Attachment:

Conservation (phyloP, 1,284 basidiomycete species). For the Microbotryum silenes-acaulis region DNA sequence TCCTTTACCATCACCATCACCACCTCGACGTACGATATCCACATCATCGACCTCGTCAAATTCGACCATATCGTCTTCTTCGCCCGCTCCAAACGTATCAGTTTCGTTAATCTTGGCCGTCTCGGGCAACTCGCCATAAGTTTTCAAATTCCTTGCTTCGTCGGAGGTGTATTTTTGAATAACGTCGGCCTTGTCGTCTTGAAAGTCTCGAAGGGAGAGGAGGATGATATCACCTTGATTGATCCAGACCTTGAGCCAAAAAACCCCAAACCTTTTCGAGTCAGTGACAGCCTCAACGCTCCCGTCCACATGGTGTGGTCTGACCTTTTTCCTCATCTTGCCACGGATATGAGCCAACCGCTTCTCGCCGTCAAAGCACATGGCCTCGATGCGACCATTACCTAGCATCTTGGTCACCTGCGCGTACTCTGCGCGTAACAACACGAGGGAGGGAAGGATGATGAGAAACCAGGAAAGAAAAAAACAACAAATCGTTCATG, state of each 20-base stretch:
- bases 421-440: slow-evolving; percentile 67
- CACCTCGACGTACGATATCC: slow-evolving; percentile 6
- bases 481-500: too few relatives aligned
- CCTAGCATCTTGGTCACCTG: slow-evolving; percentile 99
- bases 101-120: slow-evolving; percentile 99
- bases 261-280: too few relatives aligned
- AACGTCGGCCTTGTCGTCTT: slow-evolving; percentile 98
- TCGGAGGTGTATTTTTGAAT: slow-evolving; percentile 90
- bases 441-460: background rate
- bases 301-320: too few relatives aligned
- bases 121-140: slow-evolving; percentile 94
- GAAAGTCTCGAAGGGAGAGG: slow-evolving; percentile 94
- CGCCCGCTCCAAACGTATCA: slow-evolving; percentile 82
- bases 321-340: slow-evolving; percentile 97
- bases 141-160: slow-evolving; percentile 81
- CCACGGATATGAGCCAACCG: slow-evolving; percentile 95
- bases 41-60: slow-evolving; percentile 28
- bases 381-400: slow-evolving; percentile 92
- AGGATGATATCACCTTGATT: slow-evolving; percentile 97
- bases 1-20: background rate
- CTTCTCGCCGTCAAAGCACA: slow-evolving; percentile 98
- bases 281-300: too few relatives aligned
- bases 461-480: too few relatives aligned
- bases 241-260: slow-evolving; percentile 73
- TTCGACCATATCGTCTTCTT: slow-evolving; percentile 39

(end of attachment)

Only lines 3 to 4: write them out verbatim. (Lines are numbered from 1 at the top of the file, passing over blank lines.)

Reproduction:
- CACCTCGACGTACGATATCC: slow-evolving; percentile 6
- bases 481-500: too few relatives aligned